The U.S. Marine Corps are becoming more aggressive in the use of the ten MV-22 tilt rotor transports they have in Afghanistan. Four months ago, they flew them in from an amphibious assault ship off the coast of Pakistan. Another two MV-22s are being sent, because the marines have found the MV-22 useful in combat operations. For example, the MV-22s can move twice as fast as helicopters, and that enables them to be more effective in getting quick reaction forces into position to cut off and capture fleeing Taliban. Some MV-22 have come under fire, but none have been hit, yet.
MV-22 first went to a combat zone in late 2007, when they were sent to Iraq. The high speed and altitude (about 9,000 feet), kept the aircraft out range of enemy weapons. Helicopters fly lower and slower. To do otherwise would further reduce the range of a helicopter.
The MV-22 can defend itself. Most (and soon all) of the MV-22s sent to Afghanistan will be equipped with a GAU-2B machine-gun fitted to the bottom of the aircraft. The GAU-2B is a remote control turret using a six-barrel 7.62mm machine-gun. This system has a rate of fire of 3,000 rounds per minute (50 per second), and max range of 1,500 meters. The system weighs a few hundred pounds and includes 4,000 rounds of ammo. A member of the crew uses a video game like interface to operate the gun. This weapon is part of the Universal Turret System (UTS) for Helicopters. Plans for arming the V-22 have been discussed for nearly a decade. The original proposal was for a UTS equipped with a 12.7mm machine-gun. That has a longer range (about 2,000 meters, compared to 1,500), but the 7.62mm GAU-2B could lay down more bullets more quickly. Experience in Iraq and Afghanistan indicated this would be a more useful defensive measure. The UTS is mounted on MV-22s (and SOCOM CV-22s) as needed. The machine-gun turret is mainly there for protection from local threats, not for turning the V-22 into an assault aircraft. The marines also plan to mount an M-2 12.7mm machine-gun on the rear ramp as well. Currently they sometimes use a 7.62mm machine-gun there, but the 12.7mm weapon has been successfully used on the rear ramp of large helicopters.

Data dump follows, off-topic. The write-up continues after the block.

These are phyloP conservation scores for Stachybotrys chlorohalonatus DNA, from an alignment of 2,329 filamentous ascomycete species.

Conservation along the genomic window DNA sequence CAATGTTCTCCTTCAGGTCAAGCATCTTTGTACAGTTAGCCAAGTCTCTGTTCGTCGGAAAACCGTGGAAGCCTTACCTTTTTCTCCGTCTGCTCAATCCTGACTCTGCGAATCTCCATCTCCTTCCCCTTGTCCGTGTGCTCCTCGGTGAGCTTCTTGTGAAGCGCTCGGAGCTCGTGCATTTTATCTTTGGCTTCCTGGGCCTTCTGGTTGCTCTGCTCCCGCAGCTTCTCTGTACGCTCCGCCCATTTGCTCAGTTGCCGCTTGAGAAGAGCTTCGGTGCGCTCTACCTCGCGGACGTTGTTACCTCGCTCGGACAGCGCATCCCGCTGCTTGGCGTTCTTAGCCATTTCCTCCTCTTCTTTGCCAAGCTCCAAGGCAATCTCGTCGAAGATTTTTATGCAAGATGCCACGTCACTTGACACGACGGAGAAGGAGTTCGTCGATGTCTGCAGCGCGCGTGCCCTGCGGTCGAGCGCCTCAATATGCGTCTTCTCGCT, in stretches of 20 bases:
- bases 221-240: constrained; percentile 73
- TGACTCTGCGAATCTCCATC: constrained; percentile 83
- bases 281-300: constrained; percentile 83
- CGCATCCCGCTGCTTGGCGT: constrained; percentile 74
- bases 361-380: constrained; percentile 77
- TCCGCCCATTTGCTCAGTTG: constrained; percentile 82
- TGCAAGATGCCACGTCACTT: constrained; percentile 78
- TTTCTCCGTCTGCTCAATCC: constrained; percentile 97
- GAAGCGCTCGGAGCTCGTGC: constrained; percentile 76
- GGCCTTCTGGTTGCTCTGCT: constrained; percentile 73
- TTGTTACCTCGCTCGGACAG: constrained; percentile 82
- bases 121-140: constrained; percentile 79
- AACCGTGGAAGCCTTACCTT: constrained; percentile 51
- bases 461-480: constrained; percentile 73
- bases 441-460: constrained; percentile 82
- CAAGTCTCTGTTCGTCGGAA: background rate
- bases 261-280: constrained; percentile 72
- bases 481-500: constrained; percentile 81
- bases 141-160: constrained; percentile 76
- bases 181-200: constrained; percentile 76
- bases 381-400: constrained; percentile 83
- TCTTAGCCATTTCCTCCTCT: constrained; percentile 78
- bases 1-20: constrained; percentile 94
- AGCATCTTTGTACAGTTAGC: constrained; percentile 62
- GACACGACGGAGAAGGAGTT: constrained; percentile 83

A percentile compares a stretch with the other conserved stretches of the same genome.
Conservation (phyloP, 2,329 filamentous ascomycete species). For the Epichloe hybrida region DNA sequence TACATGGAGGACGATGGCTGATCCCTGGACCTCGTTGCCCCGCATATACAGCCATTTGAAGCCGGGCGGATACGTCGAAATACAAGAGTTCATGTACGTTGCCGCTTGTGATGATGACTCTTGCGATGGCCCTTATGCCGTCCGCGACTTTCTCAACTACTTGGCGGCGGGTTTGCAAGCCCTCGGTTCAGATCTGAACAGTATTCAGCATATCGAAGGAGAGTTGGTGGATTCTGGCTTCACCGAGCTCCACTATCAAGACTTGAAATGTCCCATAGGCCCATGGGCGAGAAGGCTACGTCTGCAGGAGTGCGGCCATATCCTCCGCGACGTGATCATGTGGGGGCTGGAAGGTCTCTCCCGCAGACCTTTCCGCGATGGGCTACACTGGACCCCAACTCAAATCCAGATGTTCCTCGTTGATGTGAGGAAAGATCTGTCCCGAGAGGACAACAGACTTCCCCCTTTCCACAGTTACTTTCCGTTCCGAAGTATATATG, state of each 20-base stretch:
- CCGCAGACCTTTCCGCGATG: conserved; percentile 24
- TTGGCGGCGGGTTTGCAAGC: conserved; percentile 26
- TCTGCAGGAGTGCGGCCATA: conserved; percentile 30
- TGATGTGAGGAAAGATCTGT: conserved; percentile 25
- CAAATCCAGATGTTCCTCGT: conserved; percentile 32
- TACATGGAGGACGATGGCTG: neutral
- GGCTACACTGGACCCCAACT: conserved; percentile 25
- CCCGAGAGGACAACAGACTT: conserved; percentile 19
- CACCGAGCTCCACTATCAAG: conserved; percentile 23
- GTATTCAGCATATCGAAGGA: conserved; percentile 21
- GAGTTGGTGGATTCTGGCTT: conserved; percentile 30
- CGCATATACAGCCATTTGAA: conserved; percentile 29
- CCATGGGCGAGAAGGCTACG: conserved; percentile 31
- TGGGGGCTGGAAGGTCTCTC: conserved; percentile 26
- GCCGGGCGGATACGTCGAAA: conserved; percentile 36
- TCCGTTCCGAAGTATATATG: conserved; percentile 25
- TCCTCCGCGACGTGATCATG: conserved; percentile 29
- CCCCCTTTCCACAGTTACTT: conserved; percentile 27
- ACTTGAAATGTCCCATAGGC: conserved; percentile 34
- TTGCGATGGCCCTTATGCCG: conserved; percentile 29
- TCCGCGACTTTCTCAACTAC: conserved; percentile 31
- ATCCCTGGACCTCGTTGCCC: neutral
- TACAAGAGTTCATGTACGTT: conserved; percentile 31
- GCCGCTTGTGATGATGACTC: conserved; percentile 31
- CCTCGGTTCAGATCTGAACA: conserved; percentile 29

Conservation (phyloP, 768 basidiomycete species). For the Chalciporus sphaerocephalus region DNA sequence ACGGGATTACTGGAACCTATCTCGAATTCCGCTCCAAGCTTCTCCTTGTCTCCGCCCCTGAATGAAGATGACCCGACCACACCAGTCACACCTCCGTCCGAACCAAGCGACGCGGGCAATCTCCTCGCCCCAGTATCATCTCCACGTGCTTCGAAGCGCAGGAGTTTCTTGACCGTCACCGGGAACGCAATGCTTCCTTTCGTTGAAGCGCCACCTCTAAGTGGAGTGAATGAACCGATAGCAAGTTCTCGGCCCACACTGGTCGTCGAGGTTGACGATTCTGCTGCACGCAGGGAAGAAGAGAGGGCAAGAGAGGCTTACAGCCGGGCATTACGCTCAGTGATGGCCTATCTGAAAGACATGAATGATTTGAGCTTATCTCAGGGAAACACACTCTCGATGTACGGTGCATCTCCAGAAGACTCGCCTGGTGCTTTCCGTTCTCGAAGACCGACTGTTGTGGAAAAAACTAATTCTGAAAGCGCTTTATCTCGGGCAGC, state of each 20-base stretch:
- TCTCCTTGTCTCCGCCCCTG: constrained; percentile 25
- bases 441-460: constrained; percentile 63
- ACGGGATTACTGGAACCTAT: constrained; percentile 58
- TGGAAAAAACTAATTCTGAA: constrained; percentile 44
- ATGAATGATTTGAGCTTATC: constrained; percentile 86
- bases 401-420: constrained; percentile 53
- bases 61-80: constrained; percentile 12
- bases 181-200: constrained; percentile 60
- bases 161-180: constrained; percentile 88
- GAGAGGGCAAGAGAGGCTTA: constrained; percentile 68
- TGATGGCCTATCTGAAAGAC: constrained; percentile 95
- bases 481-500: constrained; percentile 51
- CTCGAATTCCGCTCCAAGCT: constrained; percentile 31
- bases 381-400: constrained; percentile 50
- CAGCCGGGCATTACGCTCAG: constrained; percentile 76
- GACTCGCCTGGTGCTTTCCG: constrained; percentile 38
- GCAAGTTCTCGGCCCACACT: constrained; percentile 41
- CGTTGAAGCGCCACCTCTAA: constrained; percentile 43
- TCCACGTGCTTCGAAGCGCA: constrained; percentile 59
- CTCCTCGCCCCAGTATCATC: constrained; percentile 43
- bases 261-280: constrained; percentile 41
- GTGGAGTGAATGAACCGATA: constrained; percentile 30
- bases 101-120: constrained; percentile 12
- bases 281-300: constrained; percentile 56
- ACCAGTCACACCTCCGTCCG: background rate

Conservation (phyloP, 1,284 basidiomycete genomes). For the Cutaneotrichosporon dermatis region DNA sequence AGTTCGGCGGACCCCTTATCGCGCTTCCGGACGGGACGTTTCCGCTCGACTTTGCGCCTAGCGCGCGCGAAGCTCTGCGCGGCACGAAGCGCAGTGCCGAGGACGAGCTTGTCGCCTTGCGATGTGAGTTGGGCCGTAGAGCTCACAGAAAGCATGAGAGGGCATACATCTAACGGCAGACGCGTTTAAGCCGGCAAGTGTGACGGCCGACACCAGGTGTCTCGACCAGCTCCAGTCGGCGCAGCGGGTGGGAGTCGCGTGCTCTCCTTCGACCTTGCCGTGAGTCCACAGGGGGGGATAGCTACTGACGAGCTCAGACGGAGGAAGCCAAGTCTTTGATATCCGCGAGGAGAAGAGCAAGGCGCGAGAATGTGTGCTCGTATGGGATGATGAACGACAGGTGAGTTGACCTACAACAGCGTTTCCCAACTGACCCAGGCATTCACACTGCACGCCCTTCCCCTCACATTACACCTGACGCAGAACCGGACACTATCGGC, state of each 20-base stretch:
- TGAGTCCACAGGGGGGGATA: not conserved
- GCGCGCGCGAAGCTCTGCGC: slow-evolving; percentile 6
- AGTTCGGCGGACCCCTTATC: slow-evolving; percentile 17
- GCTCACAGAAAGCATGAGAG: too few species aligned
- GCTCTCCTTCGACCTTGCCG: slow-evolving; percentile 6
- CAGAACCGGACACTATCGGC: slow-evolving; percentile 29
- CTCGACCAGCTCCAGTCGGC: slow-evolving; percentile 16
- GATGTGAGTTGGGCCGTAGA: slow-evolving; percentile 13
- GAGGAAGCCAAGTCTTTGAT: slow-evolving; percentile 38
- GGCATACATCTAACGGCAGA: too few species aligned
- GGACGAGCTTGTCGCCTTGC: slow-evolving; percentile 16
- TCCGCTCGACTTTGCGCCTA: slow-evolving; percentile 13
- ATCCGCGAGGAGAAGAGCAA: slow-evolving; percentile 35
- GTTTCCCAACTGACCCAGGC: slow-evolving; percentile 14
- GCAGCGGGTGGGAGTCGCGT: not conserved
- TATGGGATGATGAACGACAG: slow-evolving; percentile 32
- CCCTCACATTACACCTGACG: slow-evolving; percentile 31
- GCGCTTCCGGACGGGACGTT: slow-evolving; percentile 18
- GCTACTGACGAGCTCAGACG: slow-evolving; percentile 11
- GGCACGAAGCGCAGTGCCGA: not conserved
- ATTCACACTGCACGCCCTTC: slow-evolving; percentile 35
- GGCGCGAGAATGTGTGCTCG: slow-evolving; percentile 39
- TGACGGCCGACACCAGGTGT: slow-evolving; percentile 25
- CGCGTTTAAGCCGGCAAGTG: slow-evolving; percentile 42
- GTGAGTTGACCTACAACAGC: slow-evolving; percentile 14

The marine MV-22s can carry 24 troops 700 kilometers (vertical take-off, level flight, landing, and return) at 400 kilometers an hour. The MV-22 is replacing the CH-46E helicopter, which can carry 12 troops 350 kilometers at a speed of 200 kilometers an hour. The MV-22 can carry a 10,000-pound external sling load 135 kilometers, while the CH-46E can carry 3,000 pounds only 90 kilometers.